• Vol. 33 No. 1, 84–88
  • 15 January 2004

Severe Adult Chickenpox Infection Requiring Intensive Care



'Introduction: Chickenpox (varicella) in adults can be severe with increased mortality. This study investigated the clinical presentation and outcome of 12 adult chickenpox patients requiring intensive care.

Materials and Methods: A retrospective, observational study was performed in an adult medical intensive care unit of a university-affiliated hospital involving consecutive patients with varicella admitted over 4 years (1997-2000).

Results: The 12 patients had a mean ± SD age of 40 ± 20 (range, 15 to 86) years. Two patients were above 65 years old (aged 73 and 86 years). All but 1 were male. None had previous varicella vaccination. Six patients had direct exposure to persons with chickenpox infection. Four patients had underlying pulmonary pathology: past pulmonary tuberculosis (2), emphysema (1) and recurrent right pleural effusion from autoimmune serositis (1). The mean APACHE II score was 14.2 (range, 6 to 26). Ten patients had varicella pneumonia (of whom 2 had acute respiratory distress syndrome and 5 had acute lung injury), 1 had chickenpox encephalitis and 1 patient presented concomitantly with diabetic ketoacidosis. The median duration of stay in the intensive care unit (ICU) was 11 days (range, less than 1 day to 76 days). Nine patients (75%) required mechanical ventilation (median duration, 14 days; range, less than 1 day to 79 days). All patients were treated with acyclovir. There were 3 deaths (25%); 2 were above 65 years old and 1 was 37 years old with acute myeloid leukaemia on chemotherapy.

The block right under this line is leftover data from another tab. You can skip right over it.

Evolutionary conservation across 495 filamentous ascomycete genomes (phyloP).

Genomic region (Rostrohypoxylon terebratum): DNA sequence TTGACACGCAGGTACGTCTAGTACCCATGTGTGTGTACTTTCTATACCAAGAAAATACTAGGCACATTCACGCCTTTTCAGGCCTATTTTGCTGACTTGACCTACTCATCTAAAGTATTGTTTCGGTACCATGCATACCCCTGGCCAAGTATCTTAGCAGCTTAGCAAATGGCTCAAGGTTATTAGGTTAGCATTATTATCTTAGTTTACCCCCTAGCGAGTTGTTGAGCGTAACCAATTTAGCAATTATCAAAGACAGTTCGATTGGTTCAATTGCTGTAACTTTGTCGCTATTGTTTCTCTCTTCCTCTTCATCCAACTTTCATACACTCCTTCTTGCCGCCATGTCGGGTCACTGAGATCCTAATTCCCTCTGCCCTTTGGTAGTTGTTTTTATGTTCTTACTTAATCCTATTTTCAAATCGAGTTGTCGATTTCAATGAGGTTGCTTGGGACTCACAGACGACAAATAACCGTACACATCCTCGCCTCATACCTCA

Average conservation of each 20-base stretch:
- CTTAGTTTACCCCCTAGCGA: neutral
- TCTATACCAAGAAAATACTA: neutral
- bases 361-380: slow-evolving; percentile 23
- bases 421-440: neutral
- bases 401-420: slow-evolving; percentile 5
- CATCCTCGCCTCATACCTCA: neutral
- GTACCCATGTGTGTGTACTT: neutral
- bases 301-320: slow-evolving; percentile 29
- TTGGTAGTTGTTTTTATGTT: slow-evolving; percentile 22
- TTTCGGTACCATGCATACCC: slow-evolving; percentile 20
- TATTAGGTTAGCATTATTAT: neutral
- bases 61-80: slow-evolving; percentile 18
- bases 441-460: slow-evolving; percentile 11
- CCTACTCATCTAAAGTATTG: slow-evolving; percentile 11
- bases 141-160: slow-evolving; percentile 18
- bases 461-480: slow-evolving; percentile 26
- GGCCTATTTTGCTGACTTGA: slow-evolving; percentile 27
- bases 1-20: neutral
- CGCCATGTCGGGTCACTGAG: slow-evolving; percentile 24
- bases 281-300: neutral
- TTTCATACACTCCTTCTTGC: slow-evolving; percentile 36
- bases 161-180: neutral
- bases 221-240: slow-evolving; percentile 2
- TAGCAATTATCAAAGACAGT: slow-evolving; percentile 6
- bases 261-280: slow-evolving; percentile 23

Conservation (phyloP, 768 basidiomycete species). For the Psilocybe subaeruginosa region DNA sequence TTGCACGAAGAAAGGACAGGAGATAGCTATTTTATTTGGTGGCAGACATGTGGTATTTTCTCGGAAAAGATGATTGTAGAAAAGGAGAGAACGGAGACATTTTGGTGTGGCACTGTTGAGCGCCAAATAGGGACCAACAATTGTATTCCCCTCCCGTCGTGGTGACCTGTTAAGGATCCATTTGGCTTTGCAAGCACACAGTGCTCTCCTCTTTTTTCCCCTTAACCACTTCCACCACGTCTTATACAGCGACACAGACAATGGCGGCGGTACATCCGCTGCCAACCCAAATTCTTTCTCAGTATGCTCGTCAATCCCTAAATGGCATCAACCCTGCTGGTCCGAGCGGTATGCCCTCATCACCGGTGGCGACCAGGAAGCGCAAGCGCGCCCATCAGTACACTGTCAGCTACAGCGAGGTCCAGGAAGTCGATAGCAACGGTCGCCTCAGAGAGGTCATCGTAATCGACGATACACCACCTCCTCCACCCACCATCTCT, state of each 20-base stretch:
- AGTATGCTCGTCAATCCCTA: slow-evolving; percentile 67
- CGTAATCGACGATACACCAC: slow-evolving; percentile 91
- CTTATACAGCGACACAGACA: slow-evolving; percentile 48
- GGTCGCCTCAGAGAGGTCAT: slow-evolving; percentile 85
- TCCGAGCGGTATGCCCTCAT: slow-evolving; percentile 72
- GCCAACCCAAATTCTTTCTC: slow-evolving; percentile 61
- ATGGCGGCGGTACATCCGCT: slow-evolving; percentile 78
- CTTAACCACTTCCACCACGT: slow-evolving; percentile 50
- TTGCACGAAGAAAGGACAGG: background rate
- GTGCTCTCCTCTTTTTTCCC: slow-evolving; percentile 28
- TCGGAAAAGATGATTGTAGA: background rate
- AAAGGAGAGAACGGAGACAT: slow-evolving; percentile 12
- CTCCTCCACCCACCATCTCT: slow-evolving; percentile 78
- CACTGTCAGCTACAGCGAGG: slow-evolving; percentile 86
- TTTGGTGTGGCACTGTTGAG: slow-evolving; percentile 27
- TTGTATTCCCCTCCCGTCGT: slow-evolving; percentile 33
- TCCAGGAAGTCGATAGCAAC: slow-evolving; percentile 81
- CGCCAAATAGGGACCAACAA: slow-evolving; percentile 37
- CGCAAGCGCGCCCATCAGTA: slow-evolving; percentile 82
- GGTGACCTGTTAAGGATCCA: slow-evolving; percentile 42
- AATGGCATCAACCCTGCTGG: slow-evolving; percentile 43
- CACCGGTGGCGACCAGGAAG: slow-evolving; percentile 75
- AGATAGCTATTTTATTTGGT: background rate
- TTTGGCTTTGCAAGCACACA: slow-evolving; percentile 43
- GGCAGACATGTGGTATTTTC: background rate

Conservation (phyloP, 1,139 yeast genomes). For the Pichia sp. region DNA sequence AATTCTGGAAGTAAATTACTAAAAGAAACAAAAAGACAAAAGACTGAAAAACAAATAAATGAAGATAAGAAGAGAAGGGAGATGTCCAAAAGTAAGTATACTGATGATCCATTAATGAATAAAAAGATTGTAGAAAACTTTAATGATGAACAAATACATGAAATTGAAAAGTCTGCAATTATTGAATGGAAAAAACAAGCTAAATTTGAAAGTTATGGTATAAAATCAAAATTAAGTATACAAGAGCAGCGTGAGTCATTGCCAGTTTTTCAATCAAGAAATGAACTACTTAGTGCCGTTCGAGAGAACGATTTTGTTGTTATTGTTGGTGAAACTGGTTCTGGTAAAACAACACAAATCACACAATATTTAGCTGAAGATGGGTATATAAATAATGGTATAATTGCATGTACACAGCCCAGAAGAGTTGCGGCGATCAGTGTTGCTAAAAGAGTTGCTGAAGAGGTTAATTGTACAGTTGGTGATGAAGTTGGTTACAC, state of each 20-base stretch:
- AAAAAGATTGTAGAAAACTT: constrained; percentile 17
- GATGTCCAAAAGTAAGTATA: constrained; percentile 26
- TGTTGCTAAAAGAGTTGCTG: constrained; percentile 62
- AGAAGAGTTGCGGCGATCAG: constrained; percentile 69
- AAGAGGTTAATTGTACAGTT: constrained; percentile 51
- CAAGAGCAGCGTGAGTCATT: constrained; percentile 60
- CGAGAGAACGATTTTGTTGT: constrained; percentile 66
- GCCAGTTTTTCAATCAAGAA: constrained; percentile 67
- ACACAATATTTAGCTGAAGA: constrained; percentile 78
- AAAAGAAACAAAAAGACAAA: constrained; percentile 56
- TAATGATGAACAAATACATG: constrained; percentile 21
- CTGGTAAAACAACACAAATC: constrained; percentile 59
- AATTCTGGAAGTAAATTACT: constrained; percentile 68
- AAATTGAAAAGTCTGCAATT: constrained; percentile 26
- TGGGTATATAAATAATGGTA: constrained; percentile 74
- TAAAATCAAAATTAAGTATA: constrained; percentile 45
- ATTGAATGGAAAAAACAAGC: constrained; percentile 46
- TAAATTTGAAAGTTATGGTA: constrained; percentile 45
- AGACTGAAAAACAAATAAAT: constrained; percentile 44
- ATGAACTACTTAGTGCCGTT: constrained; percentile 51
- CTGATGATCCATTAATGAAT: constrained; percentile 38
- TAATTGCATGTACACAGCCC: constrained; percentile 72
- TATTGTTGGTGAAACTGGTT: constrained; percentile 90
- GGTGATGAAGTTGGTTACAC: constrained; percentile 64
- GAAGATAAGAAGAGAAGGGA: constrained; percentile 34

Conclusion: Patients with varicella infection requiring intensive care carry significant mortality. In our series, old age appears to be associated with increased mortality (P = 0.045).

Chickenpox (varicella) in adults can be severe. It is frequently associated with pneumonia and immunosuppression as well as increased mortality rates.

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